Commentary: UFC Offers Injury Insurance / UFC fighters say low pay simply brutal... - MMA Forum - UFC Forums - UFC Results - MMA Videos
UFC The Ultimate Fighting Championship (UFC) is a U.S.-based mixed martial arts organization, recognized as the largest MMA promotion in the world. The UFC is headquartered in Las Vegas, Nevada and is owned and operated by Zuffa, LLC. This promotion is responsible for solidifying the sport's postion in the history-books. UFC is currently undergoing a remarkable surge in popularity, along with greater mainstream media coverage. UFC programming can now be seen on FOX, FX, and FUEL TV in the United States, as well as in 35 other countries worldwide.

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post #1 of 14 (permalink) Old 06-07-2012, 05:12 AM Thread Starter
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Commentary: UFC Offers Injury Insurance / UFC fighters say low pay simply brutal...

So all these injuries occurring got me thinking about what's going on behind the scenes. For the most part it's pretty straight forward. Got a broken hand, can't fight, bad back can't wrestle, injured you're out for a while, etc...etc. All valid reasons. But it hasn't stopped fighters from fighting injured in the past. So I dug up this article on health insurance.

Article is dated earlier this year, but I think it's a very fascinating read especially the excerpts from "fighter X."

"Their business (UFC) practices are hardcore and cut-throat. We're paid like entertainers when we should be paid like athletes. They want us hungry. They want us to be poor so they have more control over us.

Just like in boxing, 10 to 15 years from now, just like you see a lot of old, broke boxers, you're going to see a lot of old broke MMA fighters."

My conclusion without writing an essay is that fighters are simply taking advantage of the injury insurance (rightfully so) and protecting their interests. Why fight and potentially lose everything. I am pro Zuffa as a business owner myself, but I feel the plight of the fighters for sure!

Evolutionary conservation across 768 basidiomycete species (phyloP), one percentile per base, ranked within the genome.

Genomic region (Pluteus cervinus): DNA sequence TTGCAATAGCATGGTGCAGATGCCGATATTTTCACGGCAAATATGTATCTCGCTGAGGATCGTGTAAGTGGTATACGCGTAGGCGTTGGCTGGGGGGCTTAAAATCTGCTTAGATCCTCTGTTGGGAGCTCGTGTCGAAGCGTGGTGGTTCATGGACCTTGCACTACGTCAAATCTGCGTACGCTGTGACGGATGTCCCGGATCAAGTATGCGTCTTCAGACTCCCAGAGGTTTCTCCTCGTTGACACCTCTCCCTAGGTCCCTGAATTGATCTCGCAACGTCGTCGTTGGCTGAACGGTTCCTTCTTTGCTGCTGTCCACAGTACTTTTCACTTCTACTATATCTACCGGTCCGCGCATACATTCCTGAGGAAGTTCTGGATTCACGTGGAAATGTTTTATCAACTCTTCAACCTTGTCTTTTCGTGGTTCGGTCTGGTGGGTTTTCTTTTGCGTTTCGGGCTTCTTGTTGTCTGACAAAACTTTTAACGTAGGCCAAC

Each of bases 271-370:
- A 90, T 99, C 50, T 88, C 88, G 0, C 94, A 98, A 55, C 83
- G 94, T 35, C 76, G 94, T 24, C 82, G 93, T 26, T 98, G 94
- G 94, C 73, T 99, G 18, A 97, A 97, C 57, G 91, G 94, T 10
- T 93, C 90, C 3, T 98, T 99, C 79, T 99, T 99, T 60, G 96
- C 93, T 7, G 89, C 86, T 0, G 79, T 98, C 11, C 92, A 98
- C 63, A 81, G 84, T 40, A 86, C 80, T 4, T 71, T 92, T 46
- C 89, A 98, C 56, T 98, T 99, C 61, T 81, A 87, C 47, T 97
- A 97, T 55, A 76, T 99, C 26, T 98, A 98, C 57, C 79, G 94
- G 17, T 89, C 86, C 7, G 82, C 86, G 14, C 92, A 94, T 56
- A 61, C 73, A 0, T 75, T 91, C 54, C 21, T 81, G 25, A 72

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Maximus: For the glory of the Empire, sire.

Baked, not fried... the healthy choice.

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post #2 of 14 (permalink) Old 06-07-2012, 05:54 AM
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Originally Posted by No_Mercy View Post
"Just like in boxing, 10 to 15 years from now, just like you see a lot of old, broke boxers, you're going to see a lot of old broke MMA fighters."
Some people end up old and broke in all walks of life... and some don't. I really don't see his point. Is he suggesting that all UFC fighters should end up with a fat wad and a comfortable life? Ridiculous.
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post #3 of 14 (permalink) Old 06-07-2012, 06:53 AM
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Unlike most jobs, MMA puts the health of the worker in intently harmful situations. Most jobs will compensate for this by giving hazard/danger pay, or other health benefits.
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post #4 of 14 (permalink) Old 06-07-2012, 06:56 AM
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Originally Posted by Iuanes View Post
Unlike most jobs, MMA puts the health of the worker in intently harmful situations. Most jobs will compensate for this by giving hazard/danger pay, or other health benefits.
I understand that, but still ask, does he expect no UFC fighters to end up broke?
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post #5 of 14 (permalink) Old 06-07-2012, 07:40 AM
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Even if the UFC paid every fighter 10 million dollars per fight, some fighters would still make poor financial decisions and end up broke. Some people are just stupid and will never learn from other people's mistakes. That's life.

There are stupid kids, right now, forcing themselves to get accustomed to smoking cigarettes. There are stupid people, RIGHT NOW, trying crack or heroin for the first time.
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post #6 of 14 (permalink) Old 06-07-2012, 08:38 AM
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The higher end of the roster will never be broke, the stars of the UFC can moan about pay all they want but they have a cheek. I've seen the primetime specials of there big mansions, and there fancy car's and big lifestyles. Yeah sure the tail end arnt paid that well, but that's like that in every sport. Fire men, police officers, paramedics they all risk there life's in there jobs aswell but there not millionaires.

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post #7 of 14 (permalink) Old 06-07-2012, 09:34 AM